Blood test may be key to Alzheimer’s treatment
Early warning may offer the best chance to treat Alzheimer’s disease, but that requires a reliable and affordable diagnosis. As Tim Dean and Elizabeth Finkel report, Australian scientists may have found one.
Darn it – you’ve known that person for years and you just can’t remember their name! Is it just forgetfulness or the beginning of Alzheimer’s?
One in eight people over the age of 65 will develop Alzheimer’s disease (AD). By the time symptoms appear the disease can have been eating away at the brain for more than 20 years. But so far there has been no simple test to flag the havoc being wrought.
A new finding reported in Molecular Psychiatry last month offers a fresh lead. Testing the blood of symptom-free people, Andrew Hill and colleagues at the University of Melbourne discovered an early disease signature written in tiny molecules of RNA (ribonucleic acid). The researchers hope their finding, along with other tests now being developed will ultimately lead to a simple early-warning blood test for AD.
Despite decades of research and billions of dollars spent trying, no drug exists that can halt Alzheimer’s. The prime suspect behind the disease is “beta-amyloid” or Aβ – a sticky shard of protein that splinters off a larger protein and clogs up the brain cells of people with the disease. So far, drugs that remove it or prevent it from splintering off its mother protein in the first place have failed to halt any mental decline.
Perhaps that’s because treating patients once they have memory loss is too late and by then the damage is irreversible. “We may be trying to close the gate once the horse has bolted,” says Bryce Vissel, head of Neurodegenerative Diseases at Sydney’s Garvan Institute.
Indeed one recent trial of a drug that clears Aβ from the brain (solanezumab) hinted it might be helpful in less-severely affected patients. To test whether failed AD drugs can do better at prevention than cure researchers need a way to identify patients before they lose their memories.
The bloodstream is the dumping ground for everything that goes on in the body, making it hard to detect what is specifically coming from the brain.
An earlier Australian study has shown that’s possible. Known as the Australian Imaging Biomarkers and Lifestyle Group it tracked 200 people over the age of 55 monitoring the build-up of Aβ in their brains using PET scans. Some people who appeared normal, or had mild memory loss at the beginning, went on to develop AD. The ones with the fastest memory loss also showed the fastest increase of brain Aβ deposits.
The study, published in Lancet Neurology in 2013, estimated that PET scans should be able detect rising levels of Aβ in people 20 years before they display symptoms, perhaps in people in their late 30s. But a PET scan costs $2,000 and requires an injection of a radioactive tracer. So scans are not going to be helpful for widespread screening.
A blood test is ideal but has been problematic. The bloodstream is the dumping ground for everything that goes on in the body, making it hard to detect what is specifically coming from the brain. However in recent years researchers have been intrigued to find the brain provides its own clean diagnostic package – exosomes. While all cells produce these membrane-wrapped particles, about the size of a virus, it is possible to identify those that are specifically freighted out of the brain into the bloodstream.
Seven years ago Hill found that exosomes carried proteins associated with Creutzfeld-Jacob Disease, the human form of mad cow disease. They also carried tinier molecules known as microRNA that control genes and have been associated with diseases such as cancer. That gave Hill the idea of seeing whether exosomes could be used to diagnose AD.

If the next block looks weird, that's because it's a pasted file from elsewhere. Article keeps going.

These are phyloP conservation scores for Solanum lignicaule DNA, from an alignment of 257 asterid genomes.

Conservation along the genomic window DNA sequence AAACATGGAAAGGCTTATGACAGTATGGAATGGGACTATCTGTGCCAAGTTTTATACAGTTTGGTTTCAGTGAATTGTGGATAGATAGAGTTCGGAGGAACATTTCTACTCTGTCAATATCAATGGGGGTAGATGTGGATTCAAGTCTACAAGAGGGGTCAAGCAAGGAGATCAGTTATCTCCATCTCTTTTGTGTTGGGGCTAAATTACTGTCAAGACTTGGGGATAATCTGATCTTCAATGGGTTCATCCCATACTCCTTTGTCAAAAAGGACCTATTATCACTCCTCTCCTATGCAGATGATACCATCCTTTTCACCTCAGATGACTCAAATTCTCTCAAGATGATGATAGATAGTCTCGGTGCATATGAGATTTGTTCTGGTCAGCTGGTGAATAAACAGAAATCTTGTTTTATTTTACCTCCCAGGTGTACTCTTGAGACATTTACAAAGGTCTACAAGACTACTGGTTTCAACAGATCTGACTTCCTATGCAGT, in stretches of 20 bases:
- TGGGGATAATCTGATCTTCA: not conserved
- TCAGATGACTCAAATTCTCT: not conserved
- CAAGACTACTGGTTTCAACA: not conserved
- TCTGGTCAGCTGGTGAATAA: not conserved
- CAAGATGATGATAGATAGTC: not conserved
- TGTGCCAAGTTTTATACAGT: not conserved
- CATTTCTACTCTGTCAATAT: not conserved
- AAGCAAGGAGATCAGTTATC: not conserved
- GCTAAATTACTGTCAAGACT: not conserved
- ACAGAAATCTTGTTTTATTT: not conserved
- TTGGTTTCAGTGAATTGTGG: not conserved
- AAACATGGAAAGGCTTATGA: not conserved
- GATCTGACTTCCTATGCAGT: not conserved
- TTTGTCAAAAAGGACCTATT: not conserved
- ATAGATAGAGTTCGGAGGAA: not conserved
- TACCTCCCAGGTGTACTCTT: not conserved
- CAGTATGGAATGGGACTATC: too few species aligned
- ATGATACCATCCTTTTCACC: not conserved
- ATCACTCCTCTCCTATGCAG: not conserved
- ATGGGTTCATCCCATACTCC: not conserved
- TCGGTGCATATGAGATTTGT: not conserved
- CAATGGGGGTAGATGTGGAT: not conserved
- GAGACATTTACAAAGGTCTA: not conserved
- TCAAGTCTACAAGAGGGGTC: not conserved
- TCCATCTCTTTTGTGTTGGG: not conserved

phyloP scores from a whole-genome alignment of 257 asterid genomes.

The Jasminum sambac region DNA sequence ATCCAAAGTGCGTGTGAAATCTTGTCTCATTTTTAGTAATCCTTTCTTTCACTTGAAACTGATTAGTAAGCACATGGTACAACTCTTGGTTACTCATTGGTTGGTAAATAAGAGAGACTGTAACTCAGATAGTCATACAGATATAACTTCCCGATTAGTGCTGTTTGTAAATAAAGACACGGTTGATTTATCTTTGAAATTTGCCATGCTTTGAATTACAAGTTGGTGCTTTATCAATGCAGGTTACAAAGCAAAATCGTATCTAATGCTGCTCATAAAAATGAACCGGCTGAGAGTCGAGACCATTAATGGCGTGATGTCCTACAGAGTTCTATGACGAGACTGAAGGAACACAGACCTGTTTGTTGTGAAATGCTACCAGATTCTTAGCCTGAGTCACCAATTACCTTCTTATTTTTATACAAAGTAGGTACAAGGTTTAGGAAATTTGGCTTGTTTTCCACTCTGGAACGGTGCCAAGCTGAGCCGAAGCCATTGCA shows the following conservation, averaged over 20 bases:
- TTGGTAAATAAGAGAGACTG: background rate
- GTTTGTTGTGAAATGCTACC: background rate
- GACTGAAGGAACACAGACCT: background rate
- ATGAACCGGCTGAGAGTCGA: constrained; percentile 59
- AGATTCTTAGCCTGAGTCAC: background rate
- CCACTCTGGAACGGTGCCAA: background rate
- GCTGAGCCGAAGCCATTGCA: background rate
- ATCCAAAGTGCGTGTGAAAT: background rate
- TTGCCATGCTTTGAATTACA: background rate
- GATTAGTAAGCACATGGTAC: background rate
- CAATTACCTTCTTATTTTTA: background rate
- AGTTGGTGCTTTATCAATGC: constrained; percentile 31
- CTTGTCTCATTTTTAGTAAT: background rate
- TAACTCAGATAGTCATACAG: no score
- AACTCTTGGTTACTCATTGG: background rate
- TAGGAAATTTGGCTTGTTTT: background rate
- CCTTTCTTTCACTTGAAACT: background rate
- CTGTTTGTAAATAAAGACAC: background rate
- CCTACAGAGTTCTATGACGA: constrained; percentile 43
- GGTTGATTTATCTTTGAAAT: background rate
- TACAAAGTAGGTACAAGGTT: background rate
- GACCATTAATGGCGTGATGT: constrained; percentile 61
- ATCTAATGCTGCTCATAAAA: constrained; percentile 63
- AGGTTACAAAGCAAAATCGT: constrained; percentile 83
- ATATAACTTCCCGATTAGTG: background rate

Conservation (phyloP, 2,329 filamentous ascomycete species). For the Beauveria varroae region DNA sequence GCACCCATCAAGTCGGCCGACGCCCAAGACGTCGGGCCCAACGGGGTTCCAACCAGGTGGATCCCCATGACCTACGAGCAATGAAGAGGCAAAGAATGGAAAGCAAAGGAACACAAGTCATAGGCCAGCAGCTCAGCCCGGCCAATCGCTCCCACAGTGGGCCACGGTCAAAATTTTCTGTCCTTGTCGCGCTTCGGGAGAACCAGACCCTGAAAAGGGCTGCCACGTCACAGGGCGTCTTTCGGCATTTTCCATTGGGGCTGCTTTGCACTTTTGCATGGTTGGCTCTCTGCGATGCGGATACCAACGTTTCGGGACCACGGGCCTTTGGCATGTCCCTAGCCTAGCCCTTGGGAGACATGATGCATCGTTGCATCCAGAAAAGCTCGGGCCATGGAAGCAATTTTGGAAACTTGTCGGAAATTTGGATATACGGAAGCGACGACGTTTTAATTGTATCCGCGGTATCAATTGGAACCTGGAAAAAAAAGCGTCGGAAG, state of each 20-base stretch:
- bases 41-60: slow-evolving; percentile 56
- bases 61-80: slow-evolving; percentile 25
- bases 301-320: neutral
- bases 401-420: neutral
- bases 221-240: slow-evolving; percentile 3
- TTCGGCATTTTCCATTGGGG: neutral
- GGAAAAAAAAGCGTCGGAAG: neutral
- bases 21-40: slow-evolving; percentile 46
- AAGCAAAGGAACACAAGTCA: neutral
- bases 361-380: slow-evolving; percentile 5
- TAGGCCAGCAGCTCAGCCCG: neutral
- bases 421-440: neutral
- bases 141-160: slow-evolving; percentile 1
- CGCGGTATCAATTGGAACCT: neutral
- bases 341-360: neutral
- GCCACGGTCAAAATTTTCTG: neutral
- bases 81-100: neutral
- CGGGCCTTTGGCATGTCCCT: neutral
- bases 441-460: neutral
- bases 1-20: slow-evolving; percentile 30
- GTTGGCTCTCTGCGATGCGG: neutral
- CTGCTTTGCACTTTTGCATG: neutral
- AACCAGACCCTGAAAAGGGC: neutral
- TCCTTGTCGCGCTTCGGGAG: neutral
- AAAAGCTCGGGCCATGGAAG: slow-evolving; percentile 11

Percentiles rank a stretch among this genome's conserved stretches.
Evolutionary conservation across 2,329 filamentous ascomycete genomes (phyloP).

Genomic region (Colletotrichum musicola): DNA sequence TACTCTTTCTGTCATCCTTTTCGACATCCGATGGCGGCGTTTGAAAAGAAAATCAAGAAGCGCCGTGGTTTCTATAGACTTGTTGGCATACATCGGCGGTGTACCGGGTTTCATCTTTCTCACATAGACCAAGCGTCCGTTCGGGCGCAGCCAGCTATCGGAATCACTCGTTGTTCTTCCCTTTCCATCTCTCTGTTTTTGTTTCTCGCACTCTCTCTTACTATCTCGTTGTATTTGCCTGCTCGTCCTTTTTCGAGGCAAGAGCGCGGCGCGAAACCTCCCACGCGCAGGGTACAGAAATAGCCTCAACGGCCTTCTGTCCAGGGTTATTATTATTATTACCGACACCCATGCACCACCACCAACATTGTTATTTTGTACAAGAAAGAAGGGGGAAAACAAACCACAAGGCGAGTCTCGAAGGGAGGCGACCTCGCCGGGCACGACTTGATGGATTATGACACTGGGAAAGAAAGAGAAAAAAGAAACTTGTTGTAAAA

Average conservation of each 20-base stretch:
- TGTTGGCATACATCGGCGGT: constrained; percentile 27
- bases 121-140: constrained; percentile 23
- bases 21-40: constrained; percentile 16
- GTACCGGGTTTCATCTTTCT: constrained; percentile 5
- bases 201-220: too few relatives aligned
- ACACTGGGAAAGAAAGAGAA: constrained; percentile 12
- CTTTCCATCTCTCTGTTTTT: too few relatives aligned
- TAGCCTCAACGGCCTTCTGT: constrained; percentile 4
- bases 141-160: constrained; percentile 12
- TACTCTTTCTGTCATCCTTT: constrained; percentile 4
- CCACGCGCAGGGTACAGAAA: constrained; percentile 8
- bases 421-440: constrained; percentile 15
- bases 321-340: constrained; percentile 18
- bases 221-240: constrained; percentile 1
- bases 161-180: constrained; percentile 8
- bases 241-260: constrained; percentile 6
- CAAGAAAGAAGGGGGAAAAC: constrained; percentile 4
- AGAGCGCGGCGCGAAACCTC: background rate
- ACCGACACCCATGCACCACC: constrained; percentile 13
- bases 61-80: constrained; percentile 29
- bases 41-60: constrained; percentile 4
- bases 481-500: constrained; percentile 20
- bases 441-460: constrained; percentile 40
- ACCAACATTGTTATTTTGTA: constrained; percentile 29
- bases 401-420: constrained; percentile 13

He wasn’t the only one. Last August, a team of US researchers showed that measuring protein fragments such as Aβ and tau – another protein marker of AD – in brain exosomes could provide a reliable early AD blood test.
Hill’s group decided to test the predictive power of the microRNAs in brain-derived exosomes. Using the blood of people enrolled in the Australian biomarkers study, Hill and his team identified a signature of 16 different microRNAs that correlated with people who had elevated Aβ levels in their brains. Some of these microRNAs appear to regulate genes involved in Aβ production. In the second stage of the study they tested another 60 people, this time without knowing their diagnosis beforehand, and cross-checked the results with the PET diagnosis.
The microRNA blood test agreed with the PET scan 77% of the time.
Hill suspects the microRNA test may actually detect the disease before it shows up on the scan, an idea that will be tested as people are followed up in the biomarkers study, which now has 1,000 recruits.
One problem for tests that rely on measuring levels of Aβ in the brain is that about a third of elderly people have high levels even when they don’t suffer from AD. Clearly there are other factors at play and the Australian biomarkers study has identified some of them. Diet plus physical and mental exercise can help a bit. But the main factor appears to be a person’s genetic make-up, particularly the genes APOE and BDNF. A paper published last October in Molecular Psychiatry found that inheriting a bad form of these genes accelerates the rate of memory loss.
“We’re right at the beginning,” says Colin Masters, Senior Deputy Director of the Florey Institute and co-author on both the recent Molecular Psychiatry papers. “Any future blood screening test will probably be a combination of the ones now being tested, and will serve to refer people for PET scanning.”
“It’s great work and extremely important. The AIBL study is an exceptional Australian contribution to worldwide understanding of this terrible disease.” says Vissel.